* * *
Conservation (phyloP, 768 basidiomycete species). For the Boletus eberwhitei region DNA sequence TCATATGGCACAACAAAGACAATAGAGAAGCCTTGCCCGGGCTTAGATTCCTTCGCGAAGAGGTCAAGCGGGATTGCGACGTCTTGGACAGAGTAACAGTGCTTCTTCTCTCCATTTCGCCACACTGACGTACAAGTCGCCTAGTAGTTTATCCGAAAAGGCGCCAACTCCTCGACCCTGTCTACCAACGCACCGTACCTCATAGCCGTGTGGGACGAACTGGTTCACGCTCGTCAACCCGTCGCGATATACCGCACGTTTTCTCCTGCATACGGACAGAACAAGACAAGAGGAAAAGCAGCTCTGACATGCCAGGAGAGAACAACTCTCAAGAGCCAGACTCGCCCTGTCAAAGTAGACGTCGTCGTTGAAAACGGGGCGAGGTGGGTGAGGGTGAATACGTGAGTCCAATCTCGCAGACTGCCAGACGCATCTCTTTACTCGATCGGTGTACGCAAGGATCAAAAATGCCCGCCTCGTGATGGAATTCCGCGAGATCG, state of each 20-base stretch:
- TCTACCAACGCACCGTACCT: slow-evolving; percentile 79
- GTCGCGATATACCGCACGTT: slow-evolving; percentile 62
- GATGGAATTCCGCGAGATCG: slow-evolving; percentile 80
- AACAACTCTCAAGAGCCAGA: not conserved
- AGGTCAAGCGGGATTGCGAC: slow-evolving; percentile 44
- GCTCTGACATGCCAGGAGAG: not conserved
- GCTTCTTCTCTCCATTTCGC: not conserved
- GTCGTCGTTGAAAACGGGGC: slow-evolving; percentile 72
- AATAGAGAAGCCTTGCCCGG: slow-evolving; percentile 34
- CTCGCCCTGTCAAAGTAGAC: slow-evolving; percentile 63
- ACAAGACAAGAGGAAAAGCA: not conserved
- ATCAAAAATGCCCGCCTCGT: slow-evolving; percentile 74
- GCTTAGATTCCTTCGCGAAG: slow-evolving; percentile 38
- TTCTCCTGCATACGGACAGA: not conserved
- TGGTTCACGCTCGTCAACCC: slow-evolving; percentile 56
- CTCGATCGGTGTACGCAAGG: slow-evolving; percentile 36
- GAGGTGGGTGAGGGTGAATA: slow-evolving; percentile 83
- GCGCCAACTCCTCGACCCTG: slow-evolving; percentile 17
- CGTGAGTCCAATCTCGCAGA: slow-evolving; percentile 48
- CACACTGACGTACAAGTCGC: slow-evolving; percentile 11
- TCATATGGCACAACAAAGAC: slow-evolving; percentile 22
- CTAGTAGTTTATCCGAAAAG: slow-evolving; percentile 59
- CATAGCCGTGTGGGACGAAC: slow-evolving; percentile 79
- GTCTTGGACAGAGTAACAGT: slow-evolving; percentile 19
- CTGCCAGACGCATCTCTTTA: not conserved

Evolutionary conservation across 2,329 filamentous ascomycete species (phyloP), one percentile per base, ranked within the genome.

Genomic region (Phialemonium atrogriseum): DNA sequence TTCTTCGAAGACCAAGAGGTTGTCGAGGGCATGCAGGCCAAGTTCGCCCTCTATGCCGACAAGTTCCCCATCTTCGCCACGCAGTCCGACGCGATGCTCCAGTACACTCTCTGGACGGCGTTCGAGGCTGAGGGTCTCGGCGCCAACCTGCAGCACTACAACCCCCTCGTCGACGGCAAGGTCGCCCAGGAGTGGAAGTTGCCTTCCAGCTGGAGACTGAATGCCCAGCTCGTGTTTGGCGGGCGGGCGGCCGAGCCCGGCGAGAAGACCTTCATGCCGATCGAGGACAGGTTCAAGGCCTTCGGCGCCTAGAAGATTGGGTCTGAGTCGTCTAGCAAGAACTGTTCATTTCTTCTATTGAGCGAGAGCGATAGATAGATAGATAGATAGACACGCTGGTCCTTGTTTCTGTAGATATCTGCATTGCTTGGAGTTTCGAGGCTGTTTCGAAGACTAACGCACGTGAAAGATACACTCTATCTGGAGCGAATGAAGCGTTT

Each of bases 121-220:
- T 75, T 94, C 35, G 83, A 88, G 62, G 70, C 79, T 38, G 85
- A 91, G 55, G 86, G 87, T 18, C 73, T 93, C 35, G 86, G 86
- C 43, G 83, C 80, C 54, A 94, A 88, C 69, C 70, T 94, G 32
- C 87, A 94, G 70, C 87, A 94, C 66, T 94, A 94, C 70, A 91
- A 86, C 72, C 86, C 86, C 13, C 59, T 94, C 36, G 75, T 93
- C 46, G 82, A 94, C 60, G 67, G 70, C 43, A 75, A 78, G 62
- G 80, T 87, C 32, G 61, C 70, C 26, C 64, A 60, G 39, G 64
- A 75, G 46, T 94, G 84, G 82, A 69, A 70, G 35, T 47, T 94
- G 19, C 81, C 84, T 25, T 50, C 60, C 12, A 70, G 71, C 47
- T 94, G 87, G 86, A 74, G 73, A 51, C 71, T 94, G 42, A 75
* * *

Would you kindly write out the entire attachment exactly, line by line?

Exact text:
Conservation (phyloP, 768 basidiomycete species). For the Boletus eberwhitei region DNA sequence TCATATGGCACAACAAAGACAATAGAGAAGCCTTGCCCGGGCTTAGATTCCTTCGCGAAGAGGTCAAGCGGGATTGCGACGTCTTGGACAGAGTAACAGTGCTTCTTCTCTCCATTTCGCCACACTGACGTACAAGTCGCCTAGTAGTTTATCCGAAAAGGCGCCAACTCCTCGACCCTGTCTACCAACGCACCGTACCTCATAGCCGTGTGGGACGAACTGGTTCACGCTCGTCAACCCGTCGCGATATACCGCACGTTTTCTCCTGCATACGGACAGAACAAGACAAGAGGAAAAGCAGCTCTGACATGCCAGGAGAGAACAACTCTCAAGAGCCAGACTCGCCCTGTCAAAGTAGACGTCGTCGTTGAAAACGGGGCGAGGTGGGTGAGGGTGAATACGTGAGTCCAATCTCGCAGACTGCCAGACGCATCTCTTTACTCGATCGGTGTACGCAAGGATCAAAAATGCCCGCCTCGTGATGGAATTCCGCGAGATCG, state of each 20-base stretch:
- TCTACCAACGCACCGTACCT: slow-evolving; percentile 79
- GTCGCGATATACCGCACGTT: slow-evolving; percentile 62
- GATGGAATTCCGCGAGATCG: slow-evolving; percentile 80
- AACAACTCTCAAGAGCCAGA: not conserved
- AGGTCAAGCGGGATTGCGAC: slow-evolving; percentile 44
- GCTCTGACATGCCAGGAGAG: not conserved
- GCTTCTTCTCTCCATTTCGC: not conserved
- GTCGTCGTTGAAAACGGGGC: slow-evolving; percentile 72
- AATAGAGAAGCCTTGCCCGG: slow-evolving; percentile 34
- CTCGCCCTGTCAAAGTAGAC: slow-evolving; percentile 63
- ACAAGACAAGAGGAAAAGCA: not conserved
- ATCAAAAATGCCCGCCTCGT: slow-evolving; percentile 74
- GCTTAGATTCCTTCGCGAAG: slow-evolving; percentile 38
- TTCTCCTGCATACGGACAGA: not conserved
- TGGTTCACGCTCGTCAACCC: slow-evolving; percentile 56
- CTCGATCGGTGTACGCAAGG: slow-evolving; percentile 36
- GAGGTGGGTGAGGGTGAATA: slow-evolving; percentile 83
- GCGCCAACTCCTCGACCCTG: slow-evolving; percentile 17
- CGTGAGTCCAATCTCGCAGA: slow-evolving; percentile 48
- CACACTGACGTACAAGTCGC: slow-evolving; percentile 11
- TCATATGGCACAACAAAGAC: slow-evolving; percentile 22
- CTAGTAGTTTATCCGAAAAG: slow-evolving; percentile 59
- CATAGCCGTGTGGGACGAAC: slow-evolving; percentile 79
- GTCTTGGACAGAGTAACAGT: slow-evolving; percentile 19
- CTGCCAGACGCATCTCTTTA: not conserved

Evolutionary conservation across 2,329 filamentous ascomycete species (phyloP), one percentile per base, ranked within the genome.

Genomic region (Phialemonium atrogriseum): DNA sequence TTCTTCGAAGACCAAGAGGTTGTCGAGGGCATGCAGGCCAAGTTCGCCCTCTATGCCGACAAGTTCCCCATCTTCGCCACGCAGTCCGACGCGATGCTCCAGTACACTCTCTGGACGGCGTTCGAGGCTGAGGGTCTCGGCGCCAACCTGCAGCACTACAACCCCCTCGTCGACGGCAAGGTCGCCCAGGAGTGGAAGTTGCCTTCCAGCTGGAGACTGAATGCCCAGCTCGTGTTTGGCGGGCGGGCGGCCGAGCCCGGCGAGAAGACCTTCATGCCGATCGAGGACAGGTTCAAGGCCTTCGGCGCCTAGAAGATTGGGTCTGAGTCGTCTAGCAAGAACTGTTCATTTCTTCTATTGAGCGAGAGCGATAGATAGATAGATAGATAGACACGCTGGTCCTTGTTTCTGTAGATATCTGCATTGCTTGGAGTTTCGAGGCTGTTTCGAAGACTAACGCACGTGAAAGATACACTCTATCTGGAGCGAATGAAGCGTTT

Each of bases 121-220:
- T 75, T 94, C 35, G 83, A 88, G 62, G 70, C 79, T 38, G 85
- A 91, G 55, G 86, G 87, T 18, C 73, T 93, C 35, G 86, G 86
- C 43, G 83, C 80, C 54, A 94, A 88, C 69, C 70, T 94, G 32
- C 87, A 94, G 70, C 87, A 94, C 66, T 94, A 94, C 70, A 91
- A 86, C 72, C 86, C 86, C 13, C 59, T 94, C 36, G 75, T 93
- C 46, G 82, A 94, C 60, G 67, G 70, C 43, A 75, A 78, G 62
- G 80, T 87, C 32, G 61, C 70, C 26, C 64, A 60, G 39, G 64
- A 75, G 46, T 94, G 84, G 82, A 69, A 70, G 35, T 47, T 94
- G 19, C 81, C 84, T 25, T 50, C 60, C 12, A 70, G 71, C 47
- T 94, G 87, G 86, A 74, G 73, A 51, C 71, T 94, G 42, A 75